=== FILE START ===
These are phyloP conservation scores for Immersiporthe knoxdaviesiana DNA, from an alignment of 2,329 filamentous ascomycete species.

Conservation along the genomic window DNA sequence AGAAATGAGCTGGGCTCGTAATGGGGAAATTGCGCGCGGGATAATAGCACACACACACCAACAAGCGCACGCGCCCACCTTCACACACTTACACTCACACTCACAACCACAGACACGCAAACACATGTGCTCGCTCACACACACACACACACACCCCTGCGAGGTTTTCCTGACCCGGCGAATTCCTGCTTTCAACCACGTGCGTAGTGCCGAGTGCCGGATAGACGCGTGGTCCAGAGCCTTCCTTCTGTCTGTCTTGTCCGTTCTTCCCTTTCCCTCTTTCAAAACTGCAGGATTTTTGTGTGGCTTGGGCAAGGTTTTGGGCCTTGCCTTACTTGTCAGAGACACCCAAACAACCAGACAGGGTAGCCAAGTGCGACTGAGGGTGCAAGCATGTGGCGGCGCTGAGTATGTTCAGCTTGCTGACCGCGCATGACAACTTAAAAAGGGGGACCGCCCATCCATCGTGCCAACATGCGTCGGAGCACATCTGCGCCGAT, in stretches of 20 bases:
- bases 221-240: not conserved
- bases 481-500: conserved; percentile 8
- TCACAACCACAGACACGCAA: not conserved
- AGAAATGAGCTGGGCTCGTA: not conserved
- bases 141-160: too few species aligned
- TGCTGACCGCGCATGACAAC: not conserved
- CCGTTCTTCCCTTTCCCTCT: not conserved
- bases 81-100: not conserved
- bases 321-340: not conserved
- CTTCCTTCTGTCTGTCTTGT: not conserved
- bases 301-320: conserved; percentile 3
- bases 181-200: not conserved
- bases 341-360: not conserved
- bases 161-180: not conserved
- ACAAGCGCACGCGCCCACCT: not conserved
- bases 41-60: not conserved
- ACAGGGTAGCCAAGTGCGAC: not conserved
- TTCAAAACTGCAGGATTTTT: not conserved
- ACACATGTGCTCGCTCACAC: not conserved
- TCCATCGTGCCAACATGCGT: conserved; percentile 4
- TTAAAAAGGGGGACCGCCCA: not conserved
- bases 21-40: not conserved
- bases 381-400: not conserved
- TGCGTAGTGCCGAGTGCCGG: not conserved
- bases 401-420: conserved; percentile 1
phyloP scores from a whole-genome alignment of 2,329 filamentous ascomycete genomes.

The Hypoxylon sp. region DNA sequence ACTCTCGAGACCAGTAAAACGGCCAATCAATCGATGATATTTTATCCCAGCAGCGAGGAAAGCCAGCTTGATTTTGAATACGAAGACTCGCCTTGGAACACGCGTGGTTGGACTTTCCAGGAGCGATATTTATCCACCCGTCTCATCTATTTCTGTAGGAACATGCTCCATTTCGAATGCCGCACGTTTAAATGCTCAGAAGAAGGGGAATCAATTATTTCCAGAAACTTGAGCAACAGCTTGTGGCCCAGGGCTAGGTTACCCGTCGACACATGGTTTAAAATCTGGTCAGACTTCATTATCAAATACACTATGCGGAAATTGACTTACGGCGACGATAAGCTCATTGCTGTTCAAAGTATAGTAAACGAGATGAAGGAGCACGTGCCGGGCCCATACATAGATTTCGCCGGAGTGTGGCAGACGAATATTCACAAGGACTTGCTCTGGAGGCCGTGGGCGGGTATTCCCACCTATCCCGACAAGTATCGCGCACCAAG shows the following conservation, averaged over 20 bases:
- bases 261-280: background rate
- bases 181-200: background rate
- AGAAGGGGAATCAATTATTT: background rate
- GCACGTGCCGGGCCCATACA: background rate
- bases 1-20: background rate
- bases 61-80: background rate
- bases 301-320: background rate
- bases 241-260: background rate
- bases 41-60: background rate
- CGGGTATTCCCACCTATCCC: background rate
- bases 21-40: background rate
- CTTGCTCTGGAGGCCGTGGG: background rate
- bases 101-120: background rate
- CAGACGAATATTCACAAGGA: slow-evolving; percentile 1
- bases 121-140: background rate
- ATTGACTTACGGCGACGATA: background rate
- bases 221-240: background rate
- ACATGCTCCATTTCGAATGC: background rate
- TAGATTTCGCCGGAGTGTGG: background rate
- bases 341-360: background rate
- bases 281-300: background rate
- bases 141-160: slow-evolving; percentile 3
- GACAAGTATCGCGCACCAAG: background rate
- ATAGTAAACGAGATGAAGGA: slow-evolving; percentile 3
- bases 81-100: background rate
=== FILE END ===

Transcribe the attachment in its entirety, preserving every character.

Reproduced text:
These are phyloP conservation scores for Immersiporthe knoxdaviesiana DNA, from an alignment of 2,329 filamentous ascomycete species.

Conservation along the genomic window DNA sequence AGAAATGAGCTGGGCTCGTAATGGGGAAATTGCGCGCGGGATAATAGCACACACACACCAACAAGCGCACGCGCCCACCTTCACACACTTACACTCACACTCACAACCACAGACACGCAAACACATGTGCTCGCTCACACACACACACACACACCCCTGCGAGGTTTTCCTGACCCGGCGAATTCCTGCTTTCAACCACGTGCGTAGTGCCGAGTGCCGGATAGACGCGTGGTCCAGAGCCTTCCTTCTGTCTGTCTTGTCCGTTCTTCCCTTTCCCTCTTTCAAAACTGCAGGATTTTTGTGTGGCTTGGGCAAGGTTTTGGGCCTTGCCTTACTTGTCAGAGACACCCAAACAACCAGACAGGGTAGCCAAGTGCGACTGAGGGTGCAAGCATGTGGCGGCGCTGAGTATGTTCAGCTTGCTGACCGCGCATGACAACTTAAAAAGGGGGACCGCCCATCCATCGTGCCAACATGCGTCGGAGCACATCTGCGCCGAT, in stretches of 20 bases:
- bases 221-240: not conserved
- bases 481-500: conserved; percentile 8
- TCACAACCACAGACACGCAA: not conserved
- AGAAATGAGCTGGGCTCGTA: not conserved
- bases 141-160: too few species aligned
- TGCTGACCGCGCATGACAAC: not conserved
- CCGTTCTTCCCTTTCCCTCT: not conserved
- bases 81-100: not conserved
- bases 321-340: not conserved
- CTTCCTTCTGTCTGTCTTGT: not conserved
- bases 301-320: conserved; percentile 3
- bases 181-200: not conserved
- bases 341-360: not conserved
- bases 161-180: not conserved
- ACAAGCGCACGCGCCCACCT: not conserved
- bases 41-60: not conserved
- ACAGGGTAGCCAAGTGCGAC: not conserved
- TTCAAAACTGCAGGATTTTT: not conserved
- ACACATGTGCTCGCTCACAC: not conserved
- TCCATCGTGCCAACATGCGT: conserved; percentile 4
- TTAAAAAGGGGGACCGCCCA: not conserved
- bases 21-40: not conserved
- bases 381-400: not conserved
- TGCGTAGTGCCGAGTGCCGG: not conserved
- bases 401-420: conserved; percentile 1
phyloP scores from a whole-genome alignment of 2,329 filamentous ascomycete genomes.

The Hypoxylon sp. region DNA sequence ACTCTCGAGACCAGTAAAACGGCCAATCAATCGATGATATTTTATCCCAGCAGCGAGGAAAGCCAGCTTGATTTTGAATACGAAGACTCGCCTTGGAACACGCGTGGTTGGACTTTCCAGGAGCGATATTTATCCACCCGTCTCATCTATTTCTGTAGGAACATGCTCCATTTCGAATGCCGCACGTTTAAATGCTCAGAAGAAGGGGAATCAATTATTTCCAGAAACTTGAGCAACAGCTTGTGGCCCAGGGCTAGGTTACCCGTCGACACATGGTTTAAAATCTGGTCAGACTTCATTATCAAATACACTATGCGGAAATTGACTTACGGCGACGATAAGCTCATTGCTGTTCAAAGTATAGTAAACGAGATGAAGGAGCACGTGCCGGGCCCATACATAGATTTCGCCGGAGTGTGGCAGACGAATATTCACAAGGACTTGCTCTGGAGGCCGTGGGCGGGTATTCCCACCTATCCCGACAAGTATCGCGCACCAAG shows the following conservation, averaged over 20 bases:
- bases 261-280: background rate
- bases 181-200: background rate
- AGAAGGGGAATCAATTATTT: background rate
- GCACGTGCCGGGCCCATACA: background rate
- bases 1-20: background rate
- bases 61-80: background rate
- bases 301-320: background rate
- bases 241-260: background rate
- bases 41-60: background rate
- CGGGTATTCCCACCTATCCC: background rate
- bases 21-40: background rate
- CTTGCTCTGGAGGCCGTGGG: background rate
- bases 101-120: background rate
- CAGACGAATATTCACAAGGA: slow-evolving; percentile 1
- bases 121-140: background rate
- ATTGACTTACGGCGACGATA: background rate
- bases 221-240: background rate
- ACATGCTCCATTTCGAATGC: background rate
- TAGATTTCGCCGGAGTGTGG: background rate
- bases 341-360: background rate
- bases 281-300: background rate
- bases 141-160: slow-evolving; percentile 3
- GACAAGTATCGCGCACCAAG: background rate
- ATAGTAAACGAGATGAAGGA: slow-evolving; percentile 3
- bases 81-100: background rate